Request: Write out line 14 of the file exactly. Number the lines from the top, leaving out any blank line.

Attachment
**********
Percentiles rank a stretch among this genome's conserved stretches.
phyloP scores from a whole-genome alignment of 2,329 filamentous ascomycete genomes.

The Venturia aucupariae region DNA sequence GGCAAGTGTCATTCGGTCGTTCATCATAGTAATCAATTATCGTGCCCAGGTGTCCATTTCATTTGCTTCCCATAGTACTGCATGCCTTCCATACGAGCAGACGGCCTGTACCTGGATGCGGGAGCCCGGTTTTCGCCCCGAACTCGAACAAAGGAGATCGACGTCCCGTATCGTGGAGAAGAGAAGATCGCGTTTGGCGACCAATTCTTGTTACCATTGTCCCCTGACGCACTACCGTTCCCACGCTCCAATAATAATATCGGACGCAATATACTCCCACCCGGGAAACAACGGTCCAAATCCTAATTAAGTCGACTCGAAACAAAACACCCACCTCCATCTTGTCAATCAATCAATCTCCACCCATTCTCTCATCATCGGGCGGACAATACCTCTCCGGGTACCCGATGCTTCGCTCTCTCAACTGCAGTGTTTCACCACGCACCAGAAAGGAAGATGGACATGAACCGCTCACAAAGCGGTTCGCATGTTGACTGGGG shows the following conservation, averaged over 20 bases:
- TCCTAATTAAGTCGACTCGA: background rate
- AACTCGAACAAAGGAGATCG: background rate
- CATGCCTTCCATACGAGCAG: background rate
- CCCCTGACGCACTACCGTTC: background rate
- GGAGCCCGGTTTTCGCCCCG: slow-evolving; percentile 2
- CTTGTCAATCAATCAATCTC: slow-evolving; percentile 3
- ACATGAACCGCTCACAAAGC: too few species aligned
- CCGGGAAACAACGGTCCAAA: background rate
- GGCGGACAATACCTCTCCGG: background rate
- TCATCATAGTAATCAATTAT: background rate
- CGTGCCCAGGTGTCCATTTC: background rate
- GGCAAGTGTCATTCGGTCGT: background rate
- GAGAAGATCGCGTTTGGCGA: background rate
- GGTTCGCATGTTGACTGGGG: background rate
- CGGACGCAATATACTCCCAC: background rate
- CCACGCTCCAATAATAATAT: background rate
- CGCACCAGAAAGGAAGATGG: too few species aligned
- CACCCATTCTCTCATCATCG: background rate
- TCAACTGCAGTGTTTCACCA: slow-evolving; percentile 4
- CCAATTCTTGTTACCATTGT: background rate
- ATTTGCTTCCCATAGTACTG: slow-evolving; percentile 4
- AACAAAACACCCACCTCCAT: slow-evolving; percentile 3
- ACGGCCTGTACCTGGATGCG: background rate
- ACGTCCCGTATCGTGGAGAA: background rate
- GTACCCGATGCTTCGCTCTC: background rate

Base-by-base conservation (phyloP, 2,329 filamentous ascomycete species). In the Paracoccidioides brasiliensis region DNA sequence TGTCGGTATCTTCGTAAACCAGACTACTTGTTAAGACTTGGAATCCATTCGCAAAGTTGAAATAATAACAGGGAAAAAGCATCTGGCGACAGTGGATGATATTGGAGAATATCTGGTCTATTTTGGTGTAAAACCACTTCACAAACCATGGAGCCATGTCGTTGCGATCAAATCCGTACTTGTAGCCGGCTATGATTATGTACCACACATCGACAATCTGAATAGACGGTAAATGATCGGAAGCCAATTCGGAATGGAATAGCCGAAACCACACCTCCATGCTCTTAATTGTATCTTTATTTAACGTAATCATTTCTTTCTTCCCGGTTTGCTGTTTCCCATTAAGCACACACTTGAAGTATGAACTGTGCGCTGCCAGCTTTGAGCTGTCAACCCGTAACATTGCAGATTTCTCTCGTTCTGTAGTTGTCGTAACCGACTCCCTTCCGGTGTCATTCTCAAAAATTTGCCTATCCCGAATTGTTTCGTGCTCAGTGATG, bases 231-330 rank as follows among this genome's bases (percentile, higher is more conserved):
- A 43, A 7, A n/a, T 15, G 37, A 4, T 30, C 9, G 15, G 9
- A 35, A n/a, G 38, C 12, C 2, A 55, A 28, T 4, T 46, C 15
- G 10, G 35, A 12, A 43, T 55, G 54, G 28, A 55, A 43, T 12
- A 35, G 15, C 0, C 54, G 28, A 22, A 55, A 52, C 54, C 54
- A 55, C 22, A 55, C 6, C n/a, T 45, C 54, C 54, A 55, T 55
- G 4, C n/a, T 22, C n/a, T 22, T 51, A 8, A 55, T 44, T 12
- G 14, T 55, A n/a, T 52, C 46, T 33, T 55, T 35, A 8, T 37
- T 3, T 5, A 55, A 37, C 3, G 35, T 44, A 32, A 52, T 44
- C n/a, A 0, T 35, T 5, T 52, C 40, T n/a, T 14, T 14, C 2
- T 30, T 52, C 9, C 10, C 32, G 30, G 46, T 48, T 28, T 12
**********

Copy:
- CGTGCCCAGGTGTCCATTTC: background rate